2. I was really good at being an academic. And if you’re good at something, it means you should do it, right?
1. Every time I sat down to writer, drivel came out.
And so I limped along for – literally – decades. Until finally, FINALLY, my fears started coming true.
5. I experienced poverty. I lived in San Francisco on $21,000 a year with four roommates, two of whom were sleazy and peed on the floor. Yet I didn’t collapse. The world didn’t fall in. I would have liked to have lived cleaner and eaten better, but I managed to get by. I got really good at Scrabble, for example, and learned the easy satisfaction of dragging my laundry to the Laundromat, getting it clean, and bringing it home. That’s really not a bad way to spend the day.
4. After many years of living off a little money, I got married to someone who had Real Life Skills and money became less of a problem. Then I had a kid. Then another, and just to be sure we were the advanced procreators we thought we might be – just one more. And I found, after having these kids, that I just didn’t have a lot of room for bullshit – my own or anyone else’s. I found this out while completing a post-doc at a major university, working almost full time away from my family and crying in the bathroom and in the car and on my pretty babies when I finally got home. All this dissembling left just my core self, and I felt as though I were emerging from a chrysalis, smaller but more whole.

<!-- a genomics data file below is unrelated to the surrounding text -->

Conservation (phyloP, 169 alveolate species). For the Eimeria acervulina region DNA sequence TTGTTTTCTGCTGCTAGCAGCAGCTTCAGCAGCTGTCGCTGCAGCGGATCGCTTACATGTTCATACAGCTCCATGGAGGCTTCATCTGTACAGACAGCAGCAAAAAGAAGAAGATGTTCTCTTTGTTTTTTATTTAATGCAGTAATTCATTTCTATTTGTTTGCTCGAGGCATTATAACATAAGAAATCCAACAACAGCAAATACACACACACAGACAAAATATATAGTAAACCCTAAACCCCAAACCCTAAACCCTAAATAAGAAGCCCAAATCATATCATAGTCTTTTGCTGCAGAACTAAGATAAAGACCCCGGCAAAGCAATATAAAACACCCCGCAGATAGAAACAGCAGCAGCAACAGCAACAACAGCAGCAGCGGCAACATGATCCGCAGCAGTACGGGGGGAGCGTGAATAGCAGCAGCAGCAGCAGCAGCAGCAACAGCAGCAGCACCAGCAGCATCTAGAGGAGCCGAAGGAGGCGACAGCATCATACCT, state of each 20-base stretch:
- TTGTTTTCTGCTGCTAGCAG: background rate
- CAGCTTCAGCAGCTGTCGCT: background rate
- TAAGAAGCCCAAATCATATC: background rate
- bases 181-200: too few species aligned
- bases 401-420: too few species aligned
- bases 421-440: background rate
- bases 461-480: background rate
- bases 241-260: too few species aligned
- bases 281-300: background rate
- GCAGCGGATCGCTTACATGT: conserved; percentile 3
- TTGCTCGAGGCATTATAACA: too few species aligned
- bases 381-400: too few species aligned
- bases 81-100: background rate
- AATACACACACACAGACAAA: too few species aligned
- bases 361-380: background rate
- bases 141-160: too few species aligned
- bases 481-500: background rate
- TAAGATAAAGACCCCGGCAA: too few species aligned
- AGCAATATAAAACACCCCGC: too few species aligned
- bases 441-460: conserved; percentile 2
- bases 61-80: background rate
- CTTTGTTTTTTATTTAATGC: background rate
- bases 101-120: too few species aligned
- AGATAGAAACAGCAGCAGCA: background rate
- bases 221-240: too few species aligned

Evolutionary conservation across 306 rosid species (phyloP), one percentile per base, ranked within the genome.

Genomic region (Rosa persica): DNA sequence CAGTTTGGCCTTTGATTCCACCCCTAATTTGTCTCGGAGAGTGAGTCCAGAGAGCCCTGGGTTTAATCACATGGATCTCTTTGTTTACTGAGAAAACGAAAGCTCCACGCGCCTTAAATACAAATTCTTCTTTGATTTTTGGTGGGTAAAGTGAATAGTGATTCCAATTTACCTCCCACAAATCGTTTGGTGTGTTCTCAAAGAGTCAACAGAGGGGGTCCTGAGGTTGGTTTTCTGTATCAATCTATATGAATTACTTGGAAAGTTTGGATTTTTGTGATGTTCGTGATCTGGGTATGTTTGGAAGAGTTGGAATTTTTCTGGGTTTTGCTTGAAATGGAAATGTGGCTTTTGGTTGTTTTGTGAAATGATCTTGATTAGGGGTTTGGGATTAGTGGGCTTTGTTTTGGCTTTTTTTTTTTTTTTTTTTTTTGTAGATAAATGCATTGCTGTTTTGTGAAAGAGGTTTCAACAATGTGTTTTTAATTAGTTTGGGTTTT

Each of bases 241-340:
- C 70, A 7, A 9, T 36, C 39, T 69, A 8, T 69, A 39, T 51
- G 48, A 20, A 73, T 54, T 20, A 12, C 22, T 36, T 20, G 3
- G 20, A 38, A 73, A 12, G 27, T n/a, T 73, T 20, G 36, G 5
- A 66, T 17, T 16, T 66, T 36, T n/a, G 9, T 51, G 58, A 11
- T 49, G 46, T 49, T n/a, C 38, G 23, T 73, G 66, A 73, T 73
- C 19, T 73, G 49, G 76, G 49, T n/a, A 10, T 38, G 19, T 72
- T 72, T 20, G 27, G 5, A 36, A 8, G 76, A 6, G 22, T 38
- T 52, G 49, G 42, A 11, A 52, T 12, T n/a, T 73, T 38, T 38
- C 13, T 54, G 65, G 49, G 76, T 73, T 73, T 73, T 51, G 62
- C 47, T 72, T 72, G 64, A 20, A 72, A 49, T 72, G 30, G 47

3. I failed. Spectacularly. I wrote a novel and got an agent for it and the agent couldn’t sell it and moved to Colorado, at which point no one wanted to see my novel. I thought I had it made – I had the book, the agent, I was on my way – and it all fell apart. I had to start again, literally, from scratch. And, to my amazement, I did. Through all my pissing and moaning and self-induced anguish, I started writing again.
2. Thanks to the events mentioned at the end of #4, I stopped being such a great academic.
1. And thanks to #3, once I actually started writing regularly and more often, I learned that drivel is what always comes out when we start writing. Drivel and mess are the writer’s best friends; they remind her to drop her standards, play with what she has, and keep going before she dies and everyone is left to read only the reams of crap she’s left behind.
My first published novel came out in paperback yesterday. In many ways it’s a reverse coming-of-age story, just like this post. I hope that those of you who are still denying yourselves of yourselves will read it and gain just a little more courage, give yourselves a little more space to be that truer self, the one you’ve always been. She’s still in there, I promise, and she can’t wait to come out. - Elizabeth
This post originally ran on 1st Books: Stories of How Writers Get Started, hosted by Meg Waite Clayton, author of The Wednesday Sisters (a writing group novel), the forthcoming The Wednesday Daughters, and other novels (all available from Random House/Ballantine). 1st Books features award-winning writers blogging about how they got started writing and publishing, as well as other readerly and writerly delights.